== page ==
Issue 15’s theme is “paper.” Off-theme submissions will be declined. Thank you for your compliance.

Pieces will be accepted on their merits. Please limit submissions to 3 items per issue (poetry and prose considered as separate entries). Flash fiction and flash non-fiction will be considered in each category, limited to 500 words. To maximize diversity, we publish no more than one work per contributor per issue. We read 100% blind, so do not include your name or any other identifying information.

Please do not submit previously published work. Simultaneous submissions are ok, but please let us know promptly if your work has been accepted elsewhere.  We generally do not notify submitters until after the submission period has closed and all pieces have been reviewed.

Submit one MS WORD document in .doc or .docx with each piece beginning on a new page. Do not include your name or any other identifying information. Instead, submit a separate cover page with your contact information, the name(s) of the piece(s), and a biography of 60 words or less. Please use a popular font such as Calibri, Arial, or Times New Roman, 12 point. We prefer single-spaced formats, except when alternate spacing is a deliberate part of the layout.

Hard copy will not be accepted and will be destroyed. We adhere strictly to our deadline (US Central time zone). Any submissions received after 11:59 pm of the closing date for the Call will be automatically rolled into the next submission period for consideration. Thanks for thinking of!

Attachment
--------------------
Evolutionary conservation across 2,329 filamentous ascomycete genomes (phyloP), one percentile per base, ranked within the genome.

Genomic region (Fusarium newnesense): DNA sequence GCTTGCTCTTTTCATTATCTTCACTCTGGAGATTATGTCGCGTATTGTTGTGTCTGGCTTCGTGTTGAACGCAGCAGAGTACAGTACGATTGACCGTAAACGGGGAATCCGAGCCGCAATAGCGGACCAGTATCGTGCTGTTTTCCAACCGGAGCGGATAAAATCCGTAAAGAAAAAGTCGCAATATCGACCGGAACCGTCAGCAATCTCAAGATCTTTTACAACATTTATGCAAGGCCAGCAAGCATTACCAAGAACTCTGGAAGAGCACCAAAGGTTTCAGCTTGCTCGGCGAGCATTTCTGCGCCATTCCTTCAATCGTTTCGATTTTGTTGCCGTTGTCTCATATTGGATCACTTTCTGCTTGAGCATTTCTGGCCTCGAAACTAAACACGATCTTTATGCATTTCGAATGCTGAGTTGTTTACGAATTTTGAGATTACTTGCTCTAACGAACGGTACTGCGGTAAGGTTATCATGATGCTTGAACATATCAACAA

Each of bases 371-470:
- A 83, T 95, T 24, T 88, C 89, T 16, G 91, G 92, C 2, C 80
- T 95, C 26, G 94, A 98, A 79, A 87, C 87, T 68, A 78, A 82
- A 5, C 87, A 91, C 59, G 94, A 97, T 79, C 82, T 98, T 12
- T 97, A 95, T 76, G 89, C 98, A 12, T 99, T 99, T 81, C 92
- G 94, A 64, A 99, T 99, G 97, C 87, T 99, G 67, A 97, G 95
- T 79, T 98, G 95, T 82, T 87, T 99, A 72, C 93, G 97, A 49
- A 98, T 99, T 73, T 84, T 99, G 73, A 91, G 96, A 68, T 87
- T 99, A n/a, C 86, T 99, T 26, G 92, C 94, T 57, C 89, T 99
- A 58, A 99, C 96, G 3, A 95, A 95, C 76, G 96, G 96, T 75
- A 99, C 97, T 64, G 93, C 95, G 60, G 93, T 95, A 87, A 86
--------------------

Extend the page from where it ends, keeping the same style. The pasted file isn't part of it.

We use Submittable. During an open call, please submit at: Panoply’s Submissions Page

Chapbook Review – “El Valle,” by Esteban Rodriguez


Mapbook: El Valle
Author: Esteban Rodriguez
ISBN 978-1-910289-54-9
£4.99 (approx. $6)
Published by The A3 Press, 2019

Esteban Rodriguez

Review by Ryn Holmes, April 2020

The use of mapbook form for Esteban Rodriguez’ nine poems was a perceptive choice. With El Valle, he shares his struggle to accommodate the language and customs in border towns on both sides of Mexico and the United States, specifically in and around South Texas.  Having grown up in Southern California, I know those border towns where gringos and Latinos have an uneasy truce.